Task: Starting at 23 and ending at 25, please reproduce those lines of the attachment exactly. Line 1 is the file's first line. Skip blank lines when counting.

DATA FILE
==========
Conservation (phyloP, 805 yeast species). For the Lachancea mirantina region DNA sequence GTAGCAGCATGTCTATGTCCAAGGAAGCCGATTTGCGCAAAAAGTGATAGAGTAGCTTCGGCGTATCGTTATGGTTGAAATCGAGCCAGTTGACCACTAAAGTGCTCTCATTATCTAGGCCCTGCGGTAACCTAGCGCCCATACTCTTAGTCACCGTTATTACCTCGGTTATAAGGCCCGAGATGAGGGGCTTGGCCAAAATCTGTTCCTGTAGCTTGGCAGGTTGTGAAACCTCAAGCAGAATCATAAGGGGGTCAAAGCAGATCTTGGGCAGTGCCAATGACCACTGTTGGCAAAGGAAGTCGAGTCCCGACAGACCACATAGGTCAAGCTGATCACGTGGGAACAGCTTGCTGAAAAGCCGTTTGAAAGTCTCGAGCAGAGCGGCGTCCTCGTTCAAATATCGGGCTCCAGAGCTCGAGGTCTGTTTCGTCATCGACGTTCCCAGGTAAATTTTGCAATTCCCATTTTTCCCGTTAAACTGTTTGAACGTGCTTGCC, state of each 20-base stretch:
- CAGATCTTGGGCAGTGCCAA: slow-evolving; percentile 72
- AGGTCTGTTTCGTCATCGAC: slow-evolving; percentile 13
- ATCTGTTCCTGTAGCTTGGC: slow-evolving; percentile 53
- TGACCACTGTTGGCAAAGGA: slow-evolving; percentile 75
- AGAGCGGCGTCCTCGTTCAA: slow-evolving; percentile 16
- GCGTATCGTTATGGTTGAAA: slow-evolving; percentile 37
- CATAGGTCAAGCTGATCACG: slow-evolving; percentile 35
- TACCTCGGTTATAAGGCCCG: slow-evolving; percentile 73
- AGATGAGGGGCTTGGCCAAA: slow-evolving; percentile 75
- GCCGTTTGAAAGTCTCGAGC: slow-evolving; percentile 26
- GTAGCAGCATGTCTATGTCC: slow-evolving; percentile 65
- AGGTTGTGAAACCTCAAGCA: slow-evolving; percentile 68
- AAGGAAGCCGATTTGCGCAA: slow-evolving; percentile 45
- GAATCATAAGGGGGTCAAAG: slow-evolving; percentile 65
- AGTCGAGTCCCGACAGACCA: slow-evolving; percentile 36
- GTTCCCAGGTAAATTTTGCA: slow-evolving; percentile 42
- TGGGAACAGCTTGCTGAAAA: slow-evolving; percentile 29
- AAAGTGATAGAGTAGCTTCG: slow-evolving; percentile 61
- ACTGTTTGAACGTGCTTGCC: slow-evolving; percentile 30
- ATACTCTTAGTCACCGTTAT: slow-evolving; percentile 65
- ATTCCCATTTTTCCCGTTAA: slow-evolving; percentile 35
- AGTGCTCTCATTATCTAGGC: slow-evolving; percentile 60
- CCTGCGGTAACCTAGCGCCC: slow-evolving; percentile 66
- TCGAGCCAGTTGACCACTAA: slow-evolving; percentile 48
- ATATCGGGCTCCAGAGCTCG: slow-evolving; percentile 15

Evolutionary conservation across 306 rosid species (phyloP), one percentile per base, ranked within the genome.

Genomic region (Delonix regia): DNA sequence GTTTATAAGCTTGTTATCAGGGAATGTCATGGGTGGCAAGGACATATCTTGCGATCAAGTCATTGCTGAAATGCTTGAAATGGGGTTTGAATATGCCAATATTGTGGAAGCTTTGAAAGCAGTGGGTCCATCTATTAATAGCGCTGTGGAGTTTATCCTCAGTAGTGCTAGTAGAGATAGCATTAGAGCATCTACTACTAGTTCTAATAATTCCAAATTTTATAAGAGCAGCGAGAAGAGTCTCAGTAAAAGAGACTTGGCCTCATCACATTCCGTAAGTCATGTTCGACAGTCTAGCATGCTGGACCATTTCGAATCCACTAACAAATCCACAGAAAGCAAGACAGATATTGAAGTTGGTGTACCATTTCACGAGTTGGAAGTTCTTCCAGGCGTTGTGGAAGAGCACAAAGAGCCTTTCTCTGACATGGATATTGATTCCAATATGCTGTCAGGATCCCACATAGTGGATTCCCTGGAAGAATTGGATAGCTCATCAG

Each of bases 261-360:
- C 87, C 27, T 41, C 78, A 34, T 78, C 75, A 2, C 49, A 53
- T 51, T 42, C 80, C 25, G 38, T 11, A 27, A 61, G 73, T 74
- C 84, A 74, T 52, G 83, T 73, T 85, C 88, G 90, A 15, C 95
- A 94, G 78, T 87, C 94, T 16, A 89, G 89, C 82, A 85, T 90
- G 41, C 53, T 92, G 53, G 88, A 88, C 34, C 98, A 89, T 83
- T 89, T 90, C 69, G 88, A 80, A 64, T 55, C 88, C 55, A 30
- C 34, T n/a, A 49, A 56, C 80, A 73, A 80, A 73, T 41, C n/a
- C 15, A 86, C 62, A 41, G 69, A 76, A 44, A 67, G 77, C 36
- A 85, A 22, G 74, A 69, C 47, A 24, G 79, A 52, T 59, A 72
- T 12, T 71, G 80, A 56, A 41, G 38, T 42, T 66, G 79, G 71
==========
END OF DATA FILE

- AGTGCTCTCATTATCTAGGC: slow-evolving; percentile 60
- CCTGCGGTAACCTAGCGCCC: slow-evolving; percentile 66
- TCGAGCCAGTTGACCACTAA: slow-evolving; percentile 48